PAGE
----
It is a matter of great concern to us that “Level One” restorative justice is being used by police forces in cases of domestic abuse. This risks bringing restorative justice into disrepute. It is crucial that frontline police officers are fully informed of the risks for vulnerable victims in such cases. We recommend that it be reaffirmed that “Level One” restorative justice is not appropriate for cases of domestic abuse and the Ministry of Justice work with police forces to ensure officers have proper guidance to avoid using restorative justice in inappropriate circumstances.
We agree in principle that restorative justice should be available for all types of offence. While restorative justice will not be appropriate in every case, a brightline exclusion rule is contrary to the aims of the Restorative Justice Action Plan. Despite this, given the clear risks of restorative justice for certain types of offence, we understand why some service providers have restricted use of restorative justice for certain types of offence, particularly domestic violence and sexual offences. In order to help promote the use of safe restorative justice in such cases, we recommend the Ministry of Justice work with the Restorative Justice Council to create and fund training and promote guidelines of best practice for facilitators in such cases. (Paragraph 36)
In its response to the Justice Committee’s Fourth Report of Session 2016-17: Restorative Justice the Government stated:
The Government’s position is that adult perpetrators of domestic abuse should, wherever possible, be prosecuted. Alongside that, victims have a right to access restorative justice services to help them address their needs. As stated above we have always been clear that the police should not use level one (also known as ‘street’) restorative justice in cases of intimate partner domestic abuse. In cases involving young people, the principal aim of the youth justice system is to prevent reoffending. A range of statutory obligations and international conventions emphasise the importance of considering young people’s welfare and avoiding ‘criminalisation’ of young people. Prosecution may not be appropriate and responses should be both individualistic and proportionate, restorative justice may form part of this response. The safety of the victim is always paramount when taking a decision to proceed with a restorative justice process, irrespective of the offence committed. However, particular care is needed in relation to domestic abuse. It is essential to preserve the physical safety of the victim and for service providers to be alert to the potential risk and signs of coercive and controlling behaviour by the perpetrator. We are in the process of producing a paper which sets out the issues that need to be addressed (including consideration of any guidance or training) before restorative justice is taken forward in such cases.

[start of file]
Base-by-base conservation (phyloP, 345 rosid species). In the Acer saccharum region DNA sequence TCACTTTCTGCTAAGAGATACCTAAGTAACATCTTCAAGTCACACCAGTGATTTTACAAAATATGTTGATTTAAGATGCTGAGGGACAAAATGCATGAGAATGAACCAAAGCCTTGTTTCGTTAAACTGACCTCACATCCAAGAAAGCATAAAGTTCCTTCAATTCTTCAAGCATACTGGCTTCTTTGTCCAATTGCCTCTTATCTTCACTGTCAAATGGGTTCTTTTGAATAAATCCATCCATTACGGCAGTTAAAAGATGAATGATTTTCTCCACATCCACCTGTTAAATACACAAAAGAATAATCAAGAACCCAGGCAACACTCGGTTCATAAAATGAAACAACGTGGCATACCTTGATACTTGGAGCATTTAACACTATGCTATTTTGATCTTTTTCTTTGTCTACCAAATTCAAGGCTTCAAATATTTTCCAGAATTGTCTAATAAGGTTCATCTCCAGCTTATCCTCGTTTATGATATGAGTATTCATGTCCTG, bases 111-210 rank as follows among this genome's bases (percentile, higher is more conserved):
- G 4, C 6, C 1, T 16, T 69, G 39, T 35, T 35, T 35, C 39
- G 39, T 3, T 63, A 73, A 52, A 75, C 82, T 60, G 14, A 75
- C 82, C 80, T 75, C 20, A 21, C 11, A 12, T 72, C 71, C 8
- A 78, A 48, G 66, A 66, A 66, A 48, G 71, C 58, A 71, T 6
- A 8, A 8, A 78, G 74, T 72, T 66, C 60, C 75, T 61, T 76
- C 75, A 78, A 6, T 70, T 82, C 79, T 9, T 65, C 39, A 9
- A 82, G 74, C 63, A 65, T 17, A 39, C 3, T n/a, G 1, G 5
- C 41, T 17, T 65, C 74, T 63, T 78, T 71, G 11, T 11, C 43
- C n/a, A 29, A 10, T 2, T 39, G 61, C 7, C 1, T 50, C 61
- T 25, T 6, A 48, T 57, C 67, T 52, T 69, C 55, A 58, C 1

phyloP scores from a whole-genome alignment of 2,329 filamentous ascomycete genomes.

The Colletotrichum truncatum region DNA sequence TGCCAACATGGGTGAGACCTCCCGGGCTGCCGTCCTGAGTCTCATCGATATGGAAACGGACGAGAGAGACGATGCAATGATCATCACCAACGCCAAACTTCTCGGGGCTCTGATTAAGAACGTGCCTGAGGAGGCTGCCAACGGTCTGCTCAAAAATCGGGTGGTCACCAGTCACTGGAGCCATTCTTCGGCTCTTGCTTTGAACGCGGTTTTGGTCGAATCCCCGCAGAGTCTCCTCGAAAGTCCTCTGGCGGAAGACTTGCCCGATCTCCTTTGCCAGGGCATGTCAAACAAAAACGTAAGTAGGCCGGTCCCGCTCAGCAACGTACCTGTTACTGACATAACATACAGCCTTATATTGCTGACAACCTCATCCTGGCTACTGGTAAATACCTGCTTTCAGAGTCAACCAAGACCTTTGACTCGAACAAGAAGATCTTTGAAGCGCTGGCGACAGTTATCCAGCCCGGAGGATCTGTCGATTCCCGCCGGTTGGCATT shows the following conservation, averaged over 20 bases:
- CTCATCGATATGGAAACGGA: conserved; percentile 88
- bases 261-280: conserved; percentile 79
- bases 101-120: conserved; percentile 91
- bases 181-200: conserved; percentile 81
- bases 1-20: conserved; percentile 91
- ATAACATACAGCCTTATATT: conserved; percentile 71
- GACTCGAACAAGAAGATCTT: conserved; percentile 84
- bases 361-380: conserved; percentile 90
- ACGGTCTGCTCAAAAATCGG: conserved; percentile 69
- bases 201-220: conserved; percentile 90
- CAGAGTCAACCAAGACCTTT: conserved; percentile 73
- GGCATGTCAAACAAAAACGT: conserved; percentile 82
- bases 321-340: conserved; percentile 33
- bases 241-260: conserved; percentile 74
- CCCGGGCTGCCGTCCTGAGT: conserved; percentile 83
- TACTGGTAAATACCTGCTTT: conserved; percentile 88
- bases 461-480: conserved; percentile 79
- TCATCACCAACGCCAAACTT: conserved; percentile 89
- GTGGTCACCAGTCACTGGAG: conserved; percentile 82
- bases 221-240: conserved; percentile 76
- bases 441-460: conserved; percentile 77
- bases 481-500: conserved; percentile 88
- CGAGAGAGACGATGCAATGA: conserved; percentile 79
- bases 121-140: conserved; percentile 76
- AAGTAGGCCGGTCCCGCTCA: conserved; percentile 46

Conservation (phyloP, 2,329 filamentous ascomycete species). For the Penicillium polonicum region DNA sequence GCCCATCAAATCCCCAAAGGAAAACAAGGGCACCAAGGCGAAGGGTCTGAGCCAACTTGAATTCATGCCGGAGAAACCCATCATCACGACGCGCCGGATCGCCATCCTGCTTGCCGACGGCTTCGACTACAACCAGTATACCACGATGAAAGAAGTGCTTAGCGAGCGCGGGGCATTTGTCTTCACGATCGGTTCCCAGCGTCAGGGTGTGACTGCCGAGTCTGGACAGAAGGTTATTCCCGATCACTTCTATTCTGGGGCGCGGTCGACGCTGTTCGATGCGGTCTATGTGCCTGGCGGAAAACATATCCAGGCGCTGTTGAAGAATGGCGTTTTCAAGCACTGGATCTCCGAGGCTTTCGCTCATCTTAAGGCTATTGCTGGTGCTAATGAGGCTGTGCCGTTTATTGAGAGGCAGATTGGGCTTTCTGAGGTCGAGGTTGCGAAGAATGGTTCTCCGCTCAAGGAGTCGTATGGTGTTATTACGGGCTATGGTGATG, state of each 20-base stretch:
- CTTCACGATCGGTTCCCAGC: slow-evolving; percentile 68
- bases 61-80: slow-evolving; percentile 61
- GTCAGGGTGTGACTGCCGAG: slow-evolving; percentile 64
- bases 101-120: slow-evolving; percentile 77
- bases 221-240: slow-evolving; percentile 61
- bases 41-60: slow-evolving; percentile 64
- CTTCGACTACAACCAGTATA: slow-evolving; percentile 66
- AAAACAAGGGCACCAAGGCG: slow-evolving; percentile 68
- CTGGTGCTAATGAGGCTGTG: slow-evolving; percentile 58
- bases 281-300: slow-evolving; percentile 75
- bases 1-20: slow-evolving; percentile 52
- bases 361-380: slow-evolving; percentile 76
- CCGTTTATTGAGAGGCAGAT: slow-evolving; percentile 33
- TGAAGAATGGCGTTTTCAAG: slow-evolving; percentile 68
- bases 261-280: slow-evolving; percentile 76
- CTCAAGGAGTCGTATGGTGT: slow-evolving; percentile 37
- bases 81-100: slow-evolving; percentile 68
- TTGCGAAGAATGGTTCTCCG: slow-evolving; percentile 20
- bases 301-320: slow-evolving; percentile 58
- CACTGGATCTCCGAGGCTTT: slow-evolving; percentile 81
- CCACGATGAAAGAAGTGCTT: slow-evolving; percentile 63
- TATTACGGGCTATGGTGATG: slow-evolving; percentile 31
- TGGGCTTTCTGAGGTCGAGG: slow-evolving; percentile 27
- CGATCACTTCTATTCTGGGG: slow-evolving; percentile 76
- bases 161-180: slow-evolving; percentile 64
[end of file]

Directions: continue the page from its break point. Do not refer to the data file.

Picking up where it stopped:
The RJC, both at the time of publication and now, agree with the recommendations outlined within the Justice Select Committee's final report. In statement released by the RJC in September 2016 we stated:
'The Justice Select Committee is right to recommend that restorative justice should be available to victims of all types of crime. While some types of crime, and particularly domestic abuse, require robust risk management, wherever possible victims themselves should be able to decide whether restorative justice can help them to move on. The Restorative Justice Council are clear that Restorative Justice can, in certain circumstances, be useful in domestic abuse cases – but only if the survivor’s safety remains paramount. The survivor must feel in control of the process, and it must have no impact on the perpetrator’s criminal sanctions. Restorative Justice must never be taken as an opportunity to minimise the perpetrator’s crime, or be used as an alternative to a more serious criminal justice sanction. We strongly support the Committee’s recommendation that training should be developed to ensure that restorative justice practitioners are able to safely manage cases involving domestic abuse. Specialist training on domestic abuse – and especially coercive control – must be undertaken by all Restorative Justice practitioners.'